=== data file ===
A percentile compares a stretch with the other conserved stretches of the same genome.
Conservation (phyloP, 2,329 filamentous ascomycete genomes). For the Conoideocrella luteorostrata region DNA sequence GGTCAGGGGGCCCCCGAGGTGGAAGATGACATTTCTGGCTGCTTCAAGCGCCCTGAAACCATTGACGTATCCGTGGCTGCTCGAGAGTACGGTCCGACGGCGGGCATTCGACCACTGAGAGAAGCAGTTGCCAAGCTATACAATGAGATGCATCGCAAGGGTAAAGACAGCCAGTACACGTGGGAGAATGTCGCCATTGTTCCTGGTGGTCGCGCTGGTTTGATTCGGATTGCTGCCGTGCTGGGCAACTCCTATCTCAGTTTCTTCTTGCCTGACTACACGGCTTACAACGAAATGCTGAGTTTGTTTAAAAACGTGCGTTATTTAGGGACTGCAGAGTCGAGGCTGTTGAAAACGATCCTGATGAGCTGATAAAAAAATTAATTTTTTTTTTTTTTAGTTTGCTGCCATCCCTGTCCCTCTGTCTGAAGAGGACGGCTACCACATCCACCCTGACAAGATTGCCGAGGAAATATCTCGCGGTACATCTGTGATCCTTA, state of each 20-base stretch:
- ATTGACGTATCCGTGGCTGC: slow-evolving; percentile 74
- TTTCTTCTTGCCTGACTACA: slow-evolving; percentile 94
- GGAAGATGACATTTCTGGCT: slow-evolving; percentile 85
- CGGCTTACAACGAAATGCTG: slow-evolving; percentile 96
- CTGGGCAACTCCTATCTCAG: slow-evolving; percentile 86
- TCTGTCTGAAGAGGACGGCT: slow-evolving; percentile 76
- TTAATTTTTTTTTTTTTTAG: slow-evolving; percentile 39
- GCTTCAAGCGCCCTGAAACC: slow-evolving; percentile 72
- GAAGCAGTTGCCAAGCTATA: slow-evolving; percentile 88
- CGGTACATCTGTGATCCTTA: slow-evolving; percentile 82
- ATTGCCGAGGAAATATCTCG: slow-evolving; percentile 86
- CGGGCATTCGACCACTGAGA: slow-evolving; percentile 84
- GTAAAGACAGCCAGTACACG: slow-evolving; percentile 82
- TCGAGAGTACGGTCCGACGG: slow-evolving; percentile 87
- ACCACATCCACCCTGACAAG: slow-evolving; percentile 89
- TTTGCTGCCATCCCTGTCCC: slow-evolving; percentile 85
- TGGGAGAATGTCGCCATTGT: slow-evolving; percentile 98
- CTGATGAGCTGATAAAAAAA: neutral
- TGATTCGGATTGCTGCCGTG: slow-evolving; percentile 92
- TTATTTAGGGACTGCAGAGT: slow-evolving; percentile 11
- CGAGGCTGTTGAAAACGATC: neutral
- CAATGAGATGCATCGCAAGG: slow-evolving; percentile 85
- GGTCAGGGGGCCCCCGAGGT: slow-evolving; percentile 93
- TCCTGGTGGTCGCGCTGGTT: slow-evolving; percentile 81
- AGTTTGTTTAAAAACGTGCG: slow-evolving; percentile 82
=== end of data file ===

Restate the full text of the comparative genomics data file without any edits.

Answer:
A percentile compares a stretch with the other conserved stretches of the same genome.
Conservation (phyloP, 2,329 filamentous ascomycete genomes). For the Conoideocrella luteorostrata region DNA sequence GGTCAGGGGGCCCCCGAGGTGGAAGATGACATTTCTGGCTGCTTCAAGCGCCCTGAAACCATTGACGTATCCGTGGCTGCTCGAGAGTACGGTCCGACGGCGGGCATTCGACCACTGAGAGAAGCAGTTGCCAAGCTATACAATGAGATGCATCGCAAGGGTAAAGACAGCCAGTACACGTGGGAGAATGTCGCCATTGTTCCTGGTGGTCGCGCTGGTTTGATTCGGATTGCTGCCGTGCTGGGCAACTCCTATCTCAGTTTCTTCTTGCCTGACTACACGGCTTACAACGAAATGCTGAGTTTGTTTAAAAACGTGCGTTATTTAGGGACTGCAGAGTCGAGGCTGTTGAAAACGATCCTGATGAGCTGATAAAAAAATTAATTTTTTTTTTTTTTAGTTTGCTGCCATCCCTGTCCCTCTGTCTGAAGAGGACGGCTACCACATCCACCCTGACAAGATTGCCGAGGAAATATCTCGCGGTACATCTGTGATCCTTA, state of each 20-base stretch:
- ATTGACGTATCCGTGGCTGC: slow-evolving; percentile 74
- TTTCTTCTTGCCTGACTACA: slow-evolving; percentile 94
- GGAAGATGACATTTCTGGCT: slow-evolving; percentile 85
- CGGCTTACAACGAAATGCTG: slow-evolving; percentile 96
- CTGGGCAACTCCTATCTCAG: slow-evolving; percentile 86
- TCTGTCTGAAGAGGACGGCT: slow-evolving; percentile 76
- TTAATTTTTTTTTTTTTTAG: slow-evolving; percentile 39
- GCTTCAAGCGCCCTGAAACC: slow-evolving; percentile 72
- GAAGCAGTTGCCAAGCTATA: slow-evolving; percentile 88
- CGGTACATCTGTGATCCTTA: slow-evolving; percentile 82
- ATTGCCGAGGAAATATCTCG: slow-evolving; percentile 86
- CGGGCATTCGACCACTGAGA: slow-evolving; percentile 84
- GTAAAGACAGCCAGTACACG: slow-evolving; percentile 82
- TCGAGAGTACGGTCCGACGG: slow-evolving; percentile 87
- ACCACATCCACCCTGACAAG: slow-evolving; percentile 89
- TTTGCTGCCATCCCTGTCCC: slow-evolving; percentile 85
- TGGGAGAATGTCGCCATTGT: slow-evolving; percentile 98
- CTGATGAGCTGATAAAAAAA: neutral
- TGATTCGGATTGCTGCCGTG: slow-evolving; percentile 92
- TTATTTAGGGACTGCAGAGT: slow-evolving; percentile 11
- CGAGGCTGTTGAAAACGATC: neutral
- CAATGAGATGCATCGCAAGG: slow-evolving; percentile 85
- GGTCAGGGGGCCCCCGAGGT: slow-evolving; percentile 93
- TCCTGGTGGTCGCGCTGGTT: slow-evolving; percentile 81
- AGTTTGTTTAAAAACGTGCG: slow-evolving; percentile 82